As a result of representing a tenant group in Texas (Crowder v. HUD), HPP uncovered a serious flaw in HUD’s administration of Section 8 properties across the country. In short, HUD’s failure to instruct all Section 8 administrators on the need to regularly update tenant utility allowances has meant that thousands of low income tenants have been overcharged in rent, for years in some cases. See previous HPP article and utility allowance report here.
After repeated efforts to get HUD to address this problem, HPP and its partners (the Shriver Center and the National Housing Law Project) finally wrote to HUD Secretary Shaun Donovan on May 19, 2011 and suggested that HUD’s continuing failure to address this serious problem could leave tenants with no other option but to sue HUD. Although HUD never responded directly to HPP, less than a month later, on June 20, HUD sent out a memo to all Section 8 administrators which for the first time made clear that for all Section 8 projects, utility allowances must be adjusted whenever owners seek rent increases or where utility rates have increased by 10% or more. See HUD memo.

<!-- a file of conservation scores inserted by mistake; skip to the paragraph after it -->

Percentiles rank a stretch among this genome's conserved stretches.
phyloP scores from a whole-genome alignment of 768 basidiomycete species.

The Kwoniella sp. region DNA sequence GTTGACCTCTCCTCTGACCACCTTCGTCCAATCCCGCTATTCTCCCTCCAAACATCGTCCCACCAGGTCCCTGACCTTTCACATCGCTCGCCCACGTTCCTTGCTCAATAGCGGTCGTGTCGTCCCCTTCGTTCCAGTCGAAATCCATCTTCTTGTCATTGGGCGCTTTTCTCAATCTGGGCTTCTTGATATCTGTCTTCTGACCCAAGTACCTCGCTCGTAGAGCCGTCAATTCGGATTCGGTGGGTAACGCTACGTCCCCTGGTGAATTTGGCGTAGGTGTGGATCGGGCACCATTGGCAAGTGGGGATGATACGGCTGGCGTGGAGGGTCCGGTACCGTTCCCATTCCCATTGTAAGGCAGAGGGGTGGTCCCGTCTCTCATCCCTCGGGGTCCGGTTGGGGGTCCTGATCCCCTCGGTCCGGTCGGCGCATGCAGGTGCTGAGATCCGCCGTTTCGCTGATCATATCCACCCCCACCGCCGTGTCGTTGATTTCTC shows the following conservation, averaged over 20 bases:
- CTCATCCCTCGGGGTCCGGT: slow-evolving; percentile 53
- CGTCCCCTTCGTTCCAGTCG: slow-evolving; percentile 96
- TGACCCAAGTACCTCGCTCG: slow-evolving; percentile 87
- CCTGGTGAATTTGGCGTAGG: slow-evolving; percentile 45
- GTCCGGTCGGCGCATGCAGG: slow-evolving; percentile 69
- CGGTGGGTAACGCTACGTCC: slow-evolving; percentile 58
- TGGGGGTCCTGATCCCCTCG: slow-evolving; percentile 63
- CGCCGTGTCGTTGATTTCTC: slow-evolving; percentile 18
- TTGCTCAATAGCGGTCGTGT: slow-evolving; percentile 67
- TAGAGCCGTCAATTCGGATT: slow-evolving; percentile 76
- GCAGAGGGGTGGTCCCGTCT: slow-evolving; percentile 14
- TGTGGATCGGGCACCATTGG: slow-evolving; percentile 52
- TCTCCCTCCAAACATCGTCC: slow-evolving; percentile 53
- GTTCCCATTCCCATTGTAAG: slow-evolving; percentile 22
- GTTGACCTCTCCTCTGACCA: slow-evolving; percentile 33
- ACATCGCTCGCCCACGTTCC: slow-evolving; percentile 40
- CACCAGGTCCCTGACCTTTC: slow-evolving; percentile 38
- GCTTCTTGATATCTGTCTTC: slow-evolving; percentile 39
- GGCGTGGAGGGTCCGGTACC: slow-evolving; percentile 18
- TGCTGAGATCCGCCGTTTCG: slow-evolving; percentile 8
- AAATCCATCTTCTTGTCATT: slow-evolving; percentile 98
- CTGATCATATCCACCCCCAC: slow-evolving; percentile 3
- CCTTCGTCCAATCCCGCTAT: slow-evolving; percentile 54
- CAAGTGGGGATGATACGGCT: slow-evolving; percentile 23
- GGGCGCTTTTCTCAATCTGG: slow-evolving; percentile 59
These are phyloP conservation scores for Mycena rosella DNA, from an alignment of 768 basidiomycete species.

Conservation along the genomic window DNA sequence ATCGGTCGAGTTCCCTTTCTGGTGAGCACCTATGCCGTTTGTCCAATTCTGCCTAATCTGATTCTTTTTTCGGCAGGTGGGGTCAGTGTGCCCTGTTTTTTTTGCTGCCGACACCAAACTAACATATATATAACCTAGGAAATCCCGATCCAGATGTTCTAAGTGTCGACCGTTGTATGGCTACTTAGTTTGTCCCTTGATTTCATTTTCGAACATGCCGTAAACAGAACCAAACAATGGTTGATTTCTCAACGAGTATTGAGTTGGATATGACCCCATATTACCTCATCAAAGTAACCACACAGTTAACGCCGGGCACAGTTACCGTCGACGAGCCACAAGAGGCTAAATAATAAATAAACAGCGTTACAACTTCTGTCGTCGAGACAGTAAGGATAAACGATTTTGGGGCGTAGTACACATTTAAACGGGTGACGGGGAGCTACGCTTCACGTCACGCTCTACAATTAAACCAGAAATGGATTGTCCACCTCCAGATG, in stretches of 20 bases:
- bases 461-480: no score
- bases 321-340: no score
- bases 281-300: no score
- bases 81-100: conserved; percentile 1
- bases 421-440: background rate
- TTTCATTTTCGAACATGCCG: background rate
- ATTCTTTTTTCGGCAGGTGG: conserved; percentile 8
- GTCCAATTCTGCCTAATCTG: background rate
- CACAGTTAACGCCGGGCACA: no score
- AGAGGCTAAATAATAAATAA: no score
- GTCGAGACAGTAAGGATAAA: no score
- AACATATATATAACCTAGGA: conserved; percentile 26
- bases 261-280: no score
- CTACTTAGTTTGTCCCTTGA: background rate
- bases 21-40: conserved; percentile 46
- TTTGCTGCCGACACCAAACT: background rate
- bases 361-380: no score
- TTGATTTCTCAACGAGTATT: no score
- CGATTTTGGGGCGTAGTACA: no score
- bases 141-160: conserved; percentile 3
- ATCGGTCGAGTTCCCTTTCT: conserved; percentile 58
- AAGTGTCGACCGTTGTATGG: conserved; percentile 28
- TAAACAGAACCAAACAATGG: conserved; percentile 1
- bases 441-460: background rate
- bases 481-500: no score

This policy change will result in increased utility allowances, and therefore lower rents– for thousands of economically hard pressed HUD tenants across the country. But two other challenges remain, ensuring that HUD’s new directive gets fully implemented by administrators, and addressing the thousands of tenants who should have retroactive claims for rent overcharges. HPP and its partners are now attempting to get HUD to address these issues.